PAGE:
Written by Melinda Cooper
Writing press releases is not as easy as it looks. Formerly, I worked at the Indy Star, where I received hundreds of press releases daily at the calendar desk. I always thought to myself how easy it looked to write a press release… just throw together some company facts, what they are up to and send it out. Sounds easy, right?
Recently, we were sent the “Write the Perfect Press Release in One Hour or Less” press release. Still trying to learn this skill myself, I thought why not read it (without my boss noticing of course since I am attempting to come across as the intern know-it-all).
The release states:
Step 1 – Choose the Topic of the Press Release
Ya… sounds easy enough. What are we talking about here? How about… my (fake) new Web site.
Step 2 – Write the Headline
Hmm.. okay “Melinda Cooper Launches Fake Web site”
Step 3- Write the Body of the Press Release
Oooh I should be able to do this! It’s news writing. The 5Ws and 1H from elementary school. Who? What? Where? When? Why? How? But throw in some sales pitch language like you hear on infomercials to encourage people to go to the site.
Wait a minute…. this release says “Opinion, fluff or hype is not appropriate. Statements about how the product or service is the most amazing innovation ever invented should not be included. It is important that readers form this opinion by themselves by reading the details (facts) in the press release.”
But why will people go to my new Web site if I don’t hype it up? Won’t they just write it off and never know about my fake company? Apparently not (at least according to this).
Alright. Let’s try it.
Fake Company launched www.fakewebsitehere.com, a fake Web site today. The fake site features a blog to keep up with my business life, a business idea submission form, updated Web format and graphics by Taylor Brough of Roundpeg.
About Fake Company:
Fake Company was started Sept. 8, 2009 by Melinda Cooper at her desk at Roundpeg. Fake Company teaches lessons to interns about how to write press releases. It also proves that even though you have a college education does not mean you always know what you are doing.
Me at Fake Company
.. that wasn’t so hard. Did I pass the test?
Step 4 – Verify that the Basic Press Release Rules were Followed
– Was your press releases written in third person?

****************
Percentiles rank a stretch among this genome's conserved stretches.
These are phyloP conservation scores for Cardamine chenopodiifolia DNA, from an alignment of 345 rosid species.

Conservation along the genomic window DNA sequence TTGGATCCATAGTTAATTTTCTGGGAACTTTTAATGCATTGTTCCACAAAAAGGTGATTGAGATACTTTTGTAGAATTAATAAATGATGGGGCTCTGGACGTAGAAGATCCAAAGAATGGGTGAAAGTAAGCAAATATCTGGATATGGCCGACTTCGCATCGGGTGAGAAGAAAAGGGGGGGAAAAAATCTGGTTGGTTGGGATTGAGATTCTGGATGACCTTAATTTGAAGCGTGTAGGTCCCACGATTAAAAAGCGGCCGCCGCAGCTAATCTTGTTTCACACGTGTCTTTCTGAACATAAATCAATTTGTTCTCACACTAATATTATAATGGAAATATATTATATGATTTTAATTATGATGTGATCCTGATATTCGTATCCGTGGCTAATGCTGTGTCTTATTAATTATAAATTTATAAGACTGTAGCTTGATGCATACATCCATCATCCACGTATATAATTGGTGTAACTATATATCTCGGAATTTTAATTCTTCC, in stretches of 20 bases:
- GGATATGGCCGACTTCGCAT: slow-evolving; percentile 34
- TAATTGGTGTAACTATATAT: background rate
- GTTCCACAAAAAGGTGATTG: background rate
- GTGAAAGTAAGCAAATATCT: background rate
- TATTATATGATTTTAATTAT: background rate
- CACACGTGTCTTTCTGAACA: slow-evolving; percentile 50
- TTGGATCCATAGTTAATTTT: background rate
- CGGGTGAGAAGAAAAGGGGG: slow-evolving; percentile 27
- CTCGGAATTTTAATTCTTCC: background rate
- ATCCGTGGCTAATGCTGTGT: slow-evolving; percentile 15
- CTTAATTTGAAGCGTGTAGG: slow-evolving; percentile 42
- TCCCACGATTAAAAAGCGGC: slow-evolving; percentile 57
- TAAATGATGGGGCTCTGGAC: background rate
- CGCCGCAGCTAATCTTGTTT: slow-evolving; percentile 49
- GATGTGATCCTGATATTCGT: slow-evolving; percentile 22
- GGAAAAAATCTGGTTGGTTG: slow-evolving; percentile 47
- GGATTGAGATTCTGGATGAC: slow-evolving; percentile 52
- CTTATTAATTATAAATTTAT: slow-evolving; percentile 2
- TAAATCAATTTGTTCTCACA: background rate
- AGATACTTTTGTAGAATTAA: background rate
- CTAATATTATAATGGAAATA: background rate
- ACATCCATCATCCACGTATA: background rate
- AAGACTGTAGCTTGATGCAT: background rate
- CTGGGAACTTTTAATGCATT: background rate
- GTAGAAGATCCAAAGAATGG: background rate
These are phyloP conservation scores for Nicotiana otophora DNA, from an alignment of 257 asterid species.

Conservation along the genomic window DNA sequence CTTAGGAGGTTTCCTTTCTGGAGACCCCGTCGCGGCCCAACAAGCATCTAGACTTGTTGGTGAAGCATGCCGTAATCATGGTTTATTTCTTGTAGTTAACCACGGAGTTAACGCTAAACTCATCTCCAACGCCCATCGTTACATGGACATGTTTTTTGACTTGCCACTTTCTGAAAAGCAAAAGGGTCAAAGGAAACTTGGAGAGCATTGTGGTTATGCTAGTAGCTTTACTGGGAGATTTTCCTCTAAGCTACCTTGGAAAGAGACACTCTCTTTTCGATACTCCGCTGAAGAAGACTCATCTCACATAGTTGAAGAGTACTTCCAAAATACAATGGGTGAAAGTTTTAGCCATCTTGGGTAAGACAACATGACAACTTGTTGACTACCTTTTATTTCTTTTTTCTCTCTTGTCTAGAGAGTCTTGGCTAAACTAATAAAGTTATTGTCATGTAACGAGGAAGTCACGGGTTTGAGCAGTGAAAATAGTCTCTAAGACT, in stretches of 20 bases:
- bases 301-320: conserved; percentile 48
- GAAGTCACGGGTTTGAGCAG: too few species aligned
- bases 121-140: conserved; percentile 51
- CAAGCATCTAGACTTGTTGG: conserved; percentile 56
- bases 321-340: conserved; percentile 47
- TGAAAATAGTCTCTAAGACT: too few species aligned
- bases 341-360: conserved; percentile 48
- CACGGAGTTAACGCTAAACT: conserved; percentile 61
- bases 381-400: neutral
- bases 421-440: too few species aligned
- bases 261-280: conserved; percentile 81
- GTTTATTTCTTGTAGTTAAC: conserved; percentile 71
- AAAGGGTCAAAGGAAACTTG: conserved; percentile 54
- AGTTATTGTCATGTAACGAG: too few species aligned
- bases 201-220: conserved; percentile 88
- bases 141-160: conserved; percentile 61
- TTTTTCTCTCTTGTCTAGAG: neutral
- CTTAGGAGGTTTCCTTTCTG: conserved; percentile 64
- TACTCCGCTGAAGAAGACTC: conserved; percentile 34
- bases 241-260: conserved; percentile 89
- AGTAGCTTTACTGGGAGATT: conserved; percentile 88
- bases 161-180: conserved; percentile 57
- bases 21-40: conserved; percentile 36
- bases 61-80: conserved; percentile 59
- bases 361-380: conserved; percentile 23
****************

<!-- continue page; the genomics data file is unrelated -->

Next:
*think think think* Go back to English class… third-person is when someone else is narrating right? Right.
– Does your press release focus on your announcement or news rather than selling something? Your press release should never resemble an advertisement or sales letter!
Well… I did mention who did my fake Web site graphics to give credit….
– Did you include a media contact name, email address and phone at the bottom of the press release?
– Did you include at least three links to your web site?
Yes! I love links.
– Is there any way that you can make your press release more interesting, timely or unique?
Maybe… if it were real, I would have more to say?
– Is your press release more than 200 words and less than 500?
Ouch. No, it is less than 100. Note to self: Find more to say in press releases.
– Did you add ### to the bottom of the press release to signify the end?
No. It’s added now!
– Is your headline clear and to the point? Can it be shortened without losing anything?
I should probably change it from Melinda Cooper to Fake Company.
– Are all details of the “Who, What, When, Where, How and Why” covered in the body of the press release?
Maybe I should focus more on the how and why for more text?
– Have you looked at other press releases to make sure yours looks correct and does not leave out any information?
Not today. Maybe the key to writing great press releases is experience. I can tell you it is not a degree in Journalism OR reading them multiple times on the press side.